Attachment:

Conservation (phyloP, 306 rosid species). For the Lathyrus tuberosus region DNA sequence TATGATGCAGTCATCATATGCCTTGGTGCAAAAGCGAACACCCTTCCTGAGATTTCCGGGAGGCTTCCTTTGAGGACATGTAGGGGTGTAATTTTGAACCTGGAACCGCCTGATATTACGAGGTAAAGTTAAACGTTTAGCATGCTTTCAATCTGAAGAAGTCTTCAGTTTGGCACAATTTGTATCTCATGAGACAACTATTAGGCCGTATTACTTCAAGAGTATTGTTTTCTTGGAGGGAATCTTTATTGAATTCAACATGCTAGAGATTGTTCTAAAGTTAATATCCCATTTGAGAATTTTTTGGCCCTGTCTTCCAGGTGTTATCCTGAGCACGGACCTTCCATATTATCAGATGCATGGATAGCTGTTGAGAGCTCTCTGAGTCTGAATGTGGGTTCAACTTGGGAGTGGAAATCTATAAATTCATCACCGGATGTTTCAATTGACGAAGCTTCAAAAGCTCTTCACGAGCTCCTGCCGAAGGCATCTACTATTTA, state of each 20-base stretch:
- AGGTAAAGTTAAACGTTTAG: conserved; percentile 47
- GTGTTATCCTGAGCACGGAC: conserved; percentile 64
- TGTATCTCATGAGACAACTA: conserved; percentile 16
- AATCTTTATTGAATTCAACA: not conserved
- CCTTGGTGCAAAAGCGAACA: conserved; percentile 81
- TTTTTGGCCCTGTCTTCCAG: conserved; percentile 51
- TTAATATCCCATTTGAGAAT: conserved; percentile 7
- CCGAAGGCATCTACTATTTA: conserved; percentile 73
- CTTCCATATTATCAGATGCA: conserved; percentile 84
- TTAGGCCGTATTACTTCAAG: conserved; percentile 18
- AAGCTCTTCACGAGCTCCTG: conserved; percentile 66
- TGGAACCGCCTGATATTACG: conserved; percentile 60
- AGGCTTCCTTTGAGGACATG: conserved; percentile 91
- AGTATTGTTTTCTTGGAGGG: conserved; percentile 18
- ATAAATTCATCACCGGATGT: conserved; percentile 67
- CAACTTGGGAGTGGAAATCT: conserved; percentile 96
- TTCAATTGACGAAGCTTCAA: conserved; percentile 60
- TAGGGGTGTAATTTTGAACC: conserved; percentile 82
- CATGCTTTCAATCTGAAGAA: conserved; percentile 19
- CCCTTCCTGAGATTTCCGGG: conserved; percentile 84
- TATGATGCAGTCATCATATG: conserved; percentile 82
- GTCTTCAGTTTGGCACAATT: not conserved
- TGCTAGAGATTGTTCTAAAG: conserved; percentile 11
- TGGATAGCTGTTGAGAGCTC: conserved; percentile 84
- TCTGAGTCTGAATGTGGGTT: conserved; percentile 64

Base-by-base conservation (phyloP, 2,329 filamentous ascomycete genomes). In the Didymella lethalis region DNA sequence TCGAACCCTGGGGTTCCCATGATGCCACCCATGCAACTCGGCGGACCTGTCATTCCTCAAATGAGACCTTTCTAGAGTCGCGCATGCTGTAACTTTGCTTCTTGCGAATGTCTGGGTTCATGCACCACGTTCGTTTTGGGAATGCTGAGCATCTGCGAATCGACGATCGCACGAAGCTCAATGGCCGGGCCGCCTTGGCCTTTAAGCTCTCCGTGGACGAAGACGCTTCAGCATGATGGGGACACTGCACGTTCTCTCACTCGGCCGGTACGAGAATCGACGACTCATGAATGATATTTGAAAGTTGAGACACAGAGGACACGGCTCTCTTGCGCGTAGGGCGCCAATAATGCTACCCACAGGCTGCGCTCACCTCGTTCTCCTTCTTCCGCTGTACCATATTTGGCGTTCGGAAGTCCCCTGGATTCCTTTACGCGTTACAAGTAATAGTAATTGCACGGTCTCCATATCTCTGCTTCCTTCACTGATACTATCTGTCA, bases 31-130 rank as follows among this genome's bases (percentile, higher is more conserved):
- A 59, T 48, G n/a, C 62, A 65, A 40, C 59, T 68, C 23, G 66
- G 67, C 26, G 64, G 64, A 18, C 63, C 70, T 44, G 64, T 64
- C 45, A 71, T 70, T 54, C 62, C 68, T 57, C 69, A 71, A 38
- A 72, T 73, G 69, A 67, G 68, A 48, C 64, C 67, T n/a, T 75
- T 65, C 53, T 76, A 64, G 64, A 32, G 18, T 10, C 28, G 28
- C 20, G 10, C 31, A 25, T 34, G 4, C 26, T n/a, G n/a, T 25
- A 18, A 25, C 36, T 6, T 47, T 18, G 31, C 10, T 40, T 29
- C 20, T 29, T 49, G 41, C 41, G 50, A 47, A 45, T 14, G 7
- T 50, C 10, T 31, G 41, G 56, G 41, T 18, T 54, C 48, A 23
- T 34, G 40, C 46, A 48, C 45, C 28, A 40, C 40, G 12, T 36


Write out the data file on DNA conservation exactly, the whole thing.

Conservation (phyloP, 306 rosid species). For the Lathyrus tuberosus region DNA sequence TATGATGCAGTCATCATATGCCTTGGTGCAAAAGCGAACACCCTTCCTGAGATTTCCGGGAGGCTTCCTTTGAGGACATGTAGGGGTGTAATTTTGAACCTGGAACCGCCTGATATTACGAGGTAAAGTTAAACGTTTAGCATGCTTTCAATCTGAAGAAGTCTTCAGTTTGGCACAATTTGTATCTCATGAGACAACTATTAGGCCGTATTACTTCAAGAGTATTGTTTTCTTGGAGGGAATCTTTATTGAATTCAACATGCTAGAGATTGTTCTAAAGTTAATATCCCATTTGAGAATTTTTTGGCCCTGTCTTCCAGGTGTTATCCTGAGCACGGACCTTCCATATTATCAGATGCATGGATAGCTGTTGAGAGCTCTCTGAGTCTGAATGTGGGTTCAACTTGGGAGTGGAAATCTATAAATTCATCACCGGATGTTTCAATTGACGAAGCTTCAAAAGCTCTTCACGAGCTCCTGCCGAAGGCATCTACTATTTA, state of each 20-base stretch:
- AGGTAAAGTTAAACGTTTAG: conserved; percentile 47
- GTGTTATCCTGAGCACGGAC: conserved; percentile 64
- TGTATCTCATGAGACAACTA: conserved; percentile 16
- AATCTTTATTGAATTCAACA: not conserved
- CCTTGGTGCAAAAGCGAACA: conserved; percentile 81
- TTTTTGGCCCTGTCTTCCAG: conserved; percentile 51
- TTAATATCCCATTTGAGAAT: conserved; percentile 7
- CCGAAGGCATCTACTATTTA: conserved; percentile 73
- CTTCCATATTATCAGATGCA: conserved; percentile 84
- TTAGGCCGTATTACTTCAAG: conserved; percentile 18
- AAGCTCTTCACGAGCTCCTG: conserved; percentile 66
- TGGAACCGCCTGATATTACG: conserved; percentile 60
- AGGCTTCCTTTGAGGACATG: conserved; percentile 91
- AGTATTGTTTTCTTGGAGGG: conserved; percentile 18
- ATAAATTCATCACCGGATGT: conserved; percentile 67
- CAACTTGGGAGTGGAAATCT: conserved; percentile 96
- TTCAATTGACGAAGCTTCAA: conserved; percentile 60
- TAGGGGTGTAATTTTGAACC: conserved; percentile 82
- CATGCTTTCAATCTGAAGAA: conserved; percentile 19
- CCCTTCCTGAGATTTCCGGG: conserved; percentile 84
- TATGATGCAGTCATCATATG: conserved; percentile 82
- GTCTTCAGTTTGGCACAATT: not conserved
- TGCTAGAGATTGTTCTAAAG: conserved; percentile 11
- TGGATAGCTGTTGAGAGCTC: conserved; percentile 84
- TCTGAGTCTGAATGTGGGTT: conserved; percentile 64

Base-by-base conservation (phyloP, 2,329 filamentous ascomycete genomes). In the Didymella lethalis region DNA sequence TCGAACCCTGGGGTTCCCATGATGCCACCCATGCAACTCGGCGGACCTGTCATTCCTCAAATGAGACCTTTCTAGAGTCGCGCATGCTGTAACTTTGCTTCTTGCGAATGTCTGGGTTCATGCACCACGTTCGTTTTGGGAATGCTGAGCATCTGCGAATCGACGATCGCACGAAGCTCAATGGCCGGGCCGCCTTGGCCTTTAAGCTCTCCGTGGACGAAGACGCTTCAGCATGATGGGGACACTGCACGTTCTCTCACTCGGCCGGTACGAGAATCGACGACTCATGAATGATATTTGAAAGTTGAGACACAGAGGACACGGCTCTCTTGCGCGTAGGGCGCCAATAATGCTACCCACAGGCTGCGCTCACCTCGTTCTCCTTCTTCCGCTGTACCATATTTGGCGTTCGGAAGTCCCCTGGATTCCTTTACGCGTTACAAGTAATAGTAATTGCACGGTCTCCATATCTCTGCTTCCTTCACTGATACTATCTGTCA, bases 31-130 rank as follows among this genome's bases (percentile, higher is more conserved):
- A 59, T 48, G n/a, C 62, A 65, A 40, C 59, T 68, C 23, G 66
- G 67, C 26, G 64, G 64, A 18, C 63, C 70, T 44, G 64, T 64
- C 45, A 71, T 70, T 54, C 62, C 68, T 57, C 69, A 71, A 38
- A 72, T 73, G 69, A 67, G 68, A 48, C 64, C 67, T n/a, T 75
- T 65, C 53, T 76, A 64, G 64, A 32, G 18, T 10, C 28, G 28
- C 20, G 10, C 31, A 25, T 34, G 4, C 26, T n/a, G n/a, T 25
- A 18, A 25, C 36, T 6, T 47, T 18, G 31, C 10, T 40, T 29
- C 20, T 29, T 49, G 41, C 41, G 50, A 47, A 45, T 14, G 7
- T 50, C 10, T 31, G 41, G 56, G 41, T 18, T 54, C 48, A 23
- T 34, G 40, C 46, A 48, C 45, C 28, A 40, C 40, G 12, T 36